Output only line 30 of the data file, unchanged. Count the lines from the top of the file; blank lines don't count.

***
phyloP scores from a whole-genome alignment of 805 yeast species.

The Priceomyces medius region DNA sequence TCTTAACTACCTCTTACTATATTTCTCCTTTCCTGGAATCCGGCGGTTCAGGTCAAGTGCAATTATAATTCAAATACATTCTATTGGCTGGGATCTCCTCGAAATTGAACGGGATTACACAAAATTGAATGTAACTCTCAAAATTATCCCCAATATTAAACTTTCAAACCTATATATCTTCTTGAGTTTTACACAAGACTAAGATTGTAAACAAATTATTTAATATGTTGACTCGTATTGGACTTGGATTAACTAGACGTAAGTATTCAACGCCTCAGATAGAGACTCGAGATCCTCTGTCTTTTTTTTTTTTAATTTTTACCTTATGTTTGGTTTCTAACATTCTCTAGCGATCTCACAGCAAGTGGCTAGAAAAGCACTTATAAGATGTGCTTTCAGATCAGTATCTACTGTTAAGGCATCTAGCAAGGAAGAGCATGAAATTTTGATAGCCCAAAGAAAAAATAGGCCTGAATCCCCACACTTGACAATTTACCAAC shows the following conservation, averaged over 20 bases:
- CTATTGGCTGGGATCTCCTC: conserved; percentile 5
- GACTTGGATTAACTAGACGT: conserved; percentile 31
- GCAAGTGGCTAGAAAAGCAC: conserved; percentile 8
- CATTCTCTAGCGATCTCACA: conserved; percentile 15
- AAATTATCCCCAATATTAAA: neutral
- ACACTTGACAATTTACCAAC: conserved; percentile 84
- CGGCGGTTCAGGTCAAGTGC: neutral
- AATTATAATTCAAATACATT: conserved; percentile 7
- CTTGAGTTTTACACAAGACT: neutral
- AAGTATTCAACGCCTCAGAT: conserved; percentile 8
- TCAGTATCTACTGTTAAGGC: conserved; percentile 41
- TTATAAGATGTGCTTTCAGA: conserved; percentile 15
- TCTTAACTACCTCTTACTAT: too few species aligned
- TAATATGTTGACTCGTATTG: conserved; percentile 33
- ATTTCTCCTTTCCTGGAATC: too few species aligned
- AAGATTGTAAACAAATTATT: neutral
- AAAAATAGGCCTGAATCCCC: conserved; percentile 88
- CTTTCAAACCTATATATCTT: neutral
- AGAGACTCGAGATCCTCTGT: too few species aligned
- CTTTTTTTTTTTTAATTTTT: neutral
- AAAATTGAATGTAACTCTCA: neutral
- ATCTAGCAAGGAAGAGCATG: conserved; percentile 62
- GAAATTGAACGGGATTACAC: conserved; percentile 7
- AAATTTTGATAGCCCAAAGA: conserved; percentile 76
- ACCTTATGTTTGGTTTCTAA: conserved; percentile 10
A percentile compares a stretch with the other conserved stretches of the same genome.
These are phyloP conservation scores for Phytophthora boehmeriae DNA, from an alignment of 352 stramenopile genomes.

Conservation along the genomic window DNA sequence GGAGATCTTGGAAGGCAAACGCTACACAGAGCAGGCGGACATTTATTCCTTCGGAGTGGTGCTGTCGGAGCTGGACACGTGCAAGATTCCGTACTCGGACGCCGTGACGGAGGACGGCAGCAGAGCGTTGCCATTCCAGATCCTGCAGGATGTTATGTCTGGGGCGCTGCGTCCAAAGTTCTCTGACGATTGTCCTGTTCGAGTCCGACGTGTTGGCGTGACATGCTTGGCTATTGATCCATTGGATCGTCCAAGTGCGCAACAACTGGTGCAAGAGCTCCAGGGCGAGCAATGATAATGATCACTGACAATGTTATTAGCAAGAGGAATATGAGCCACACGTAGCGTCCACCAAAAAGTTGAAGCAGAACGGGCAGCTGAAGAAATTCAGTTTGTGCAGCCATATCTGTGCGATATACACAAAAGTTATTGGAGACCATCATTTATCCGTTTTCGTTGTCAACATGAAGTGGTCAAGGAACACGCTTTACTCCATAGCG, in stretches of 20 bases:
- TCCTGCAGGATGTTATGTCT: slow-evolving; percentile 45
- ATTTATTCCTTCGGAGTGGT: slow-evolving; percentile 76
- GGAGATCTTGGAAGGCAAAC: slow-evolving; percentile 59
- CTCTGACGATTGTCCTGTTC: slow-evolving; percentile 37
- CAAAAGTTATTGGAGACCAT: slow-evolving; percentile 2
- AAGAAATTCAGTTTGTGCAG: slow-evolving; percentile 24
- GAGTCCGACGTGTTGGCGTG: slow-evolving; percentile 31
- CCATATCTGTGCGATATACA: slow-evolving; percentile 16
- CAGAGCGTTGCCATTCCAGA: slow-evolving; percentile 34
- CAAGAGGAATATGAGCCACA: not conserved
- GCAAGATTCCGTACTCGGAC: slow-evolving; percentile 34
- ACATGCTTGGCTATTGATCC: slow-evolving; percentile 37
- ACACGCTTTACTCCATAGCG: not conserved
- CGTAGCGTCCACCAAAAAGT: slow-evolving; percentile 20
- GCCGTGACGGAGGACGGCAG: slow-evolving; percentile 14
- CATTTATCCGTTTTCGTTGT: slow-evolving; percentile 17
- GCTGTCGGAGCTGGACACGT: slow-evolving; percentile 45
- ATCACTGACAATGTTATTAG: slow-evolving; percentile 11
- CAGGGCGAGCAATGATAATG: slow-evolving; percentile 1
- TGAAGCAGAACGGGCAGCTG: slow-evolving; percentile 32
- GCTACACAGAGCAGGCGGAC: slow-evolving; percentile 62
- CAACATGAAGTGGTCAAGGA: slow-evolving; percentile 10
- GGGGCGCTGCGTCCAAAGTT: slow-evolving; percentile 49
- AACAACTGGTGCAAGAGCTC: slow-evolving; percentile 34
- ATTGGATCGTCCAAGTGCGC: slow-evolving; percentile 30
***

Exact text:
Conservation along the genomic window DNA sequence GGAGATCTTGGAAGGCAAACGCTACACAGAGCAGGCGGACATTTATTCCTTCGGAGTGGTGCTGTCGGAGCTGGACACGTGCAAGATTCCGTACTCGGACGCCGTGACGGAGGACGGCAGCAGAGCGTTGCCATTCCAGATCCTGCAGGATGTTATGTCTGGGGCGCTGCGTCCAAAGTTCTCTGACGATTGTCCTGTTCGAGTCCGACGTGTTGGCGTGACATGCTTGGCTATTGATCCATTGGATCGTCCAAGTGCGCAACAACTGGTGCAAGAGCTCCAGGGCGAGCAATGATAATGATCACTGACAATGTTATTAGCAAGAGGAATATGAGCCACACGTAGCGTCCACCAAAAAGTTGAAGCAGAACGGGCAGCTGAAGAAATTCAGTTTGTGCAGCCATATCTGTGCGATATACACAAAAGTTATTGGAGACCATCATTTATCCGTTTTCGTTGTCAACATGAAGTGGTCAAGGAACACGCTTTACTCCATAGCG, in stretches of 20 bases: